When you add data to Power Map, it creates a map “layer” that can be configured and customized to show a particular geospatial visualization. The first layer is, by default, called Layer 1.
Select the geography level you want to see in the Layer Manager task pane, which determines the data points plotted. For example, selecting Address gives you the map shown at the top of Figure 6-4. Selecting State gives you the map shown at the bottom of Figure 6-4. Click Next when you’ve selected your geography.
Figure 6-4: Geography level determines the data points plotted on your map.
Handling geocoding alerts
Bing Maps can’t always plot all your geographical points. If it doesn’t, you can find its success rate at the top of the pane, as shown in Figure 6-5. Only 87 percent of data points were plotted with a high confidence.
You need to investigate which data points Bing couldn’t plot so you can fix them. Click the percentage shown to open the Geocoding Alerts dialog box shown in Figure 6-6. You see each problematic geographical data point and how Bing handled it. Some data is tagged as “No resolution for this address.” In these cases, the data is simply excluded from the final map.
Figure 6-5: The Geography header alerts you if Bing Maps had trouble plotting any of the geographical data points.
Figure 6-6: The Geocoding Alerts dialog box shows you each problematic geographical data point and how Bing handled it.
If you encounter geocoding alerts, it’s best to step back and try resolving the errors by correcting your source data table. Consider taking any of these actions:
· If possible, use latitude and longitude as your geographic points. You’ll get much better plotting accuracy.
· Try to include the full address, city, state, and zip or postal code for your data. Each should be in its own column. Remember that the more geographic data you can include, the better.
· Check to make sure your address field is not truncated.
· Ensure that your city and state names are spelled correctly.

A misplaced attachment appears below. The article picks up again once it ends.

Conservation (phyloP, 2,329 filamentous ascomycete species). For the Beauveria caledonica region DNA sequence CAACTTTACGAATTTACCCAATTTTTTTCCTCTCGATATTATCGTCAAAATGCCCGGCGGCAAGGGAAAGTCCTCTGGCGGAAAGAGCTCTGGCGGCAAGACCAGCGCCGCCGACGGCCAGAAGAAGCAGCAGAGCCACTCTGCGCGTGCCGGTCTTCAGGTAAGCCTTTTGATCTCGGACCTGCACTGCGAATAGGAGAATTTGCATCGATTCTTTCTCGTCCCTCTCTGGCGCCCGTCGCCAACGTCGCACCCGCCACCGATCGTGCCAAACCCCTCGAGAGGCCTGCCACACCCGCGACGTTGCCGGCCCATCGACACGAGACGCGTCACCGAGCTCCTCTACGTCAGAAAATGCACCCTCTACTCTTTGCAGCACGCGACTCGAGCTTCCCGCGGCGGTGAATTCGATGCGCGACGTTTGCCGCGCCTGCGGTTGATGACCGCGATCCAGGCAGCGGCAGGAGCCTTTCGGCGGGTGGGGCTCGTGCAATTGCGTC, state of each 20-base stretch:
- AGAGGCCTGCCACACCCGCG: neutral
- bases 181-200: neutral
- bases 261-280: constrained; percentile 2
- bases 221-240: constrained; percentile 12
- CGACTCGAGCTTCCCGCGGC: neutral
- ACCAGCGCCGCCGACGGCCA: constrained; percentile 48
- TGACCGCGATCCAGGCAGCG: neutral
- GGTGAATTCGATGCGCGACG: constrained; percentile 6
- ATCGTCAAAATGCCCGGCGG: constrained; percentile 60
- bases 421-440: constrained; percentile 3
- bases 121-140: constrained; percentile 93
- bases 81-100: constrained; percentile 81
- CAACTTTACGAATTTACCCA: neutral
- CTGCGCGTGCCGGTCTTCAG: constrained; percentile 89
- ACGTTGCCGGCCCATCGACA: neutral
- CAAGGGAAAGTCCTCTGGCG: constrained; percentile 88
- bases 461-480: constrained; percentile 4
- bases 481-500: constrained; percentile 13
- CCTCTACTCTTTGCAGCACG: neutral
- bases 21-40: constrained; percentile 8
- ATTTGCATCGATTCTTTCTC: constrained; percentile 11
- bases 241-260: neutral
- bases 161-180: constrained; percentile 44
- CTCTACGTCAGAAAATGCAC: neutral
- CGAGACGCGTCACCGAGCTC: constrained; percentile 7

After you’ve made all the changes to your source Excel table, you need to refresh your data. To do so, click the Refresh Data button on the Power Map Ribbon.
Navigating the map
The map initially starts out looking like a globe. You can flatten the map by clicking the Flat Map button on the Ribbon (see Figure 6-7).
Figure 6-7: The interactive map enables you to navigate intuitively and see details by hovering over any data point.
The navigation buttons in the lower right-hand corner of the map allow you to zoom, pan, and change pitch. You can also navigate the map by taking any of the following actions using your mouse or keyboard:
· To zoom
· Double-click in any portion of the map to zoom in.
· Use the scroll wheel on your mouse to zoom in and zoom out.
· Press the plus (+) to zoom in or minus (-) key on your keyboard to zoom out.
· To pan
· Click and drag the map in any direction to pan left, right, up, or down.
· Press the arrow keys on your keyboard to pan up, down, left, or right.
· To change the pitch
· Hold the Alt key, and then click and drag.
· Press and hold the Alt key while pressing the arrow keys on your keyboard.
Hovering over any point on the map opens a pop-up window that shows you the details of that data point.
To snap the map back to the center of your screen, click the Reset View icon at the bottom-right corner of the Power Map status bar.
Managing and Modifying Map Visualizations
After the geography is plotted, you can start visualizing your data by using the Layer Manager task pane shown in Figure 6-8. You can select a visualization type and a quantitative value to aggregate.
Figure 6-8 shows Column as the visualization type and the Orders field as the quantitative value.
The quantitative input box is named differently based on the visualization type you select. In Figure 6-8, this box is called Height when the Column visualization type is selected. When you select the Bubble visualization type, this box is called Size. When you select Heat Map or Region, this box is called Value.
Figure 6-9 shows the resulting map. Note that the sum of orders is represented by the height of each plotted column. This gives the user a comparative view between each county.
Figure 6-8: Use the Layer Manager task pane to build your visualization.
Figure 6-9: The resulting map shows orders as columns for each plotted county.
Click the drop-down arrow next to your quantitative field (see Figure 6-10) to select a different aggregation type. Power Map defaults to Sum in most cases, but you can select Average, Count, Maximum, Minimum, or No Aggregation. You can also select Remove to remove the field.